mutual dreaming

 

Can two or more people (even complete strangers) share dream elements? Can two or more people agree to dream together and intentionally interact? Dreamers casually talk about these episodes. A significant body of anecdotal reports exists as well. Still, scientific investigations in this area are rare.

About two decades ago, I had my first dream of a stranger, which I met later, for the first time, in the waking state, a few weeks after the dream. She was a young woman close to my age. While I recalled information about her from the dream, she did not recall dreaming me. This episode was one-directional, although many people report dual-directional experiences.

The term ‘shared dreaming’ usually refers to two or more people sharing similar elements in the dreams. ‘Mutual dreaming’ involves two or more people interacting or meeting together in a dream. I see it as more intentional. Both shared dreaming and mutual dreaming can involve highly detailed recollections or vague memories.

Once a month, I lead a dream course in California. One time, as the participants departed, a man approached me and asked if I had ever heard of two people having the same dream. I said, “yes,” and told him that this phenomenon has been reported by many people. He then told me about a recent experience he had with a friend. He said they seemed to share the same dream space and awoke to recall very similar events and scenes. After listening to his story, I asked if he or his friend had written down the episodes before speaking to each other – they hadn’t. I suggested dream journaling upon awakening. Not only would this document the dream for future reference, but it would also say a lot if both dreamers produce similar written episodes before interactional influences have an effect. We parted ways, both excited that this might occur again soon.

While I was aware of the varieties of anomalous dream occurrences much earlier, it wasn’t until about 2004 that I attended courses and participated with a group that taught lucid dreaming and out-of-body techniques. During that period, the group would meet about once a month at night to practice mutual and shared dreaming – a special occasion. One of the group facilitators would place a secret object in the next room and the attendees were invited to dream with each other, interact, and if they chose, discover the object unknown to the group. This was a fun challenge and my first time working with a group to enhance our conscious dream skills. I was unsuccessful, but those more seasoned participants were quite successful, at times, and made accurate claims regarding the target object. During those years I came to understand that mutual and shared dreaming is possible.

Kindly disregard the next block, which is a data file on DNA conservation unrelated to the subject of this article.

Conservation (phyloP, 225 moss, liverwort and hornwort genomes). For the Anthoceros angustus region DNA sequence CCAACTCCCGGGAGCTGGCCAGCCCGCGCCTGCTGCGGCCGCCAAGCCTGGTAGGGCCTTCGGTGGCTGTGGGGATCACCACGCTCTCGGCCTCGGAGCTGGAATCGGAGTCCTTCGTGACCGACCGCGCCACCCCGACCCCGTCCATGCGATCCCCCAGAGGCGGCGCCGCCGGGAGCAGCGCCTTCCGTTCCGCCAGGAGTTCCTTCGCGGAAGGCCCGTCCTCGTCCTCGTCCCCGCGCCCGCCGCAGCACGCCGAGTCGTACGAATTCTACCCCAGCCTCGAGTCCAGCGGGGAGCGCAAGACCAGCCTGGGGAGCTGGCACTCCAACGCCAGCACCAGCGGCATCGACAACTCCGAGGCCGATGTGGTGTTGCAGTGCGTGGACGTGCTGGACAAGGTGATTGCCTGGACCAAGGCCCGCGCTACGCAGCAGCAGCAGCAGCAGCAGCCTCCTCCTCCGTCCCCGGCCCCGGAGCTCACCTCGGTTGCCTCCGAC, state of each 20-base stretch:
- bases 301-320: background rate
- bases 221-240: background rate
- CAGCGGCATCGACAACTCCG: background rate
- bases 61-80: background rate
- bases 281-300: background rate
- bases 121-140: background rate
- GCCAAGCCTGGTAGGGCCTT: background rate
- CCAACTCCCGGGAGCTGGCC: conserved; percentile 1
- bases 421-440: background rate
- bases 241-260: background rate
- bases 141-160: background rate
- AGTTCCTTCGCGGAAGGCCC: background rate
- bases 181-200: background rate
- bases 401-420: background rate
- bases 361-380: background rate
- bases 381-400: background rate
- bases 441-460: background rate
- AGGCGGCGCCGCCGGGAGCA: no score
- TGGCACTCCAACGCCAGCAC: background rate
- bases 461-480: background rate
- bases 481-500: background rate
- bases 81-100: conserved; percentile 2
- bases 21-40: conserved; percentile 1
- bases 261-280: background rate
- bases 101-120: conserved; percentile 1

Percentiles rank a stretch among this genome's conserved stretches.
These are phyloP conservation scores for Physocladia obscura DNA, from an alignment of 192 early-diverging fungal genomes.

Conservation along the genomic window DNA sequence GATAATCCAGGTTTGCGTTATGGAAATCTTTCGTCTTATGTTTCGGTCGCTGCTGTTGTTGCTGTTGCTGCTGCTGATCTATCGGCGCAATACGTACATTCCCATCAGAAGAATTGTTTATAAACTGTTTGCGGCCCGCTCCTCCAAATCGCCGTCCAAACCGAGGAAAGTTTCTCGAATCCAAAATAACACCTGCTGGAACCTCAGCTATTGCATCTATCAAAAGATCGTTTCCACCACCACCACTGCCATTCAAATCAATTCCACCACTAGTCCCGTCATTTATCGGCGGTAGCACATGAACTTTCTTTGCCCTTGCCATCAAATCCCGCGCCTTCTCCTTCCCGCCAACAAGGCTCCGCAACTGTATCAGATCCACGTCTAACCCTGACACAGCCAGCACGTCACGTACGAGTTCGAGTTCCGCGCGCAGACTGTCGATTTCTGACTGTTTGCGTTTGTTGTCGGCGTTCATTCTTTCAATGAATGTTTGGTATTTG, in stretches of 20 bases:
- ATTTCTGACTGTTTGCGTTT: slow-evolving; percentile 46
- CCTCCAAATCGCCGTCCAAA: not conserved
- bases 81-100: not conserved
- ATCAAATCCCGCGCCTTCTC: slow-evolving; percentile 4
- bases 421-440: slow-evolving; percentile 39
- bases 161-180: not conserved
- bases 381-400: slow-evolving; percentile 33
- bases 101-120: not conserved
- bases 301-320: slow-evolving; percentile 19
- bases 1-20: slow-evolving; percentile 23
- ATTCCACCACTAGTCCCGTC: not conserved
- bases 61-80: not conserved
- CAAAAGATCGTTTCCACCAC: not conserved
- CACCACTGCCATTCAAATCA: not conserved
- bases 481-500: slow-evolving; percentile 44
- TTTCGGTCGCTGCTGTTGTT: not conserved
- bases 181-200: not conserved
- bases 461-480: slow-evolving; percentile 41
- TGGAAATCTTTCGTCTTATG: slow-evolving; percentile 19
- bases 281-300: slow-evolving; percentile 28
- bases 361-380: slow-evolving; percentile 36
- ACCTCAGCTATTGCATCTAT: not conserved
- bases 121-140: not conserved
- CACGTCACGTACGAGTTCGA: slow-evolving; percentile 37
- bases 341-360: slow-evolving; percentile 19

Neuroscientist Patrick McNamara, PhD asks Can Two People Have The Same Dream? (See June 19, 2016 article in Psychology Today by that name). McNamara states that the best-documented cases involve shared dreams between therapists and their clients, followed by those people in close relationships. Think emotional closeness! While McNamara notes that the dreamers don’t agree on every dream detail, I understand that to be consistent with reports from waking state occurrences. For example, two friends walking together side-by-side down the same street would likely not report the exact same details of the experience. Psychological theories of memory, sensation and perception explain this. As McNamara’s article concludes, he writes, “In short, we [the scientific community] have no good explanations for shared dreams. Perhaps that is why science has not yet investigated these events. Science has no place to put them within its current worldview—but this is all the more reason to investigate them. Paradigm-challenging phenomena are the most important data for science because they force revolutionary changes.” I can think of no bigger clash than that of the current scientific paradigm and the transpersonal or spiritual perspectives.

Western science aside, consider non-materialistic views and those traditional, nature-based, indigenous, non-western, or even mystical views. Can consciousness leave the physical body and return at will? If the soul travels as one’s body slumbers, bumping into friends or family members who share the same ‘dimensional space’ may be possible. While such a notion is a given among certain groups, it may not sit comfortably with particular religious groups or even extreme secularists. Mutual and shared dreaming rides dangerously close to historical accusations (Salem witch trails; the Inquisition) of individuals making a pact with the devil. Whatever we believe, it is unlikely that the next person that crosses our path will hold the same assumption or harness the same belief. The bottom line, however, is that it may be difficult to deny the power and mystery of mutual dreaming once one (or more) experiences such.

 

Be well,

Kim

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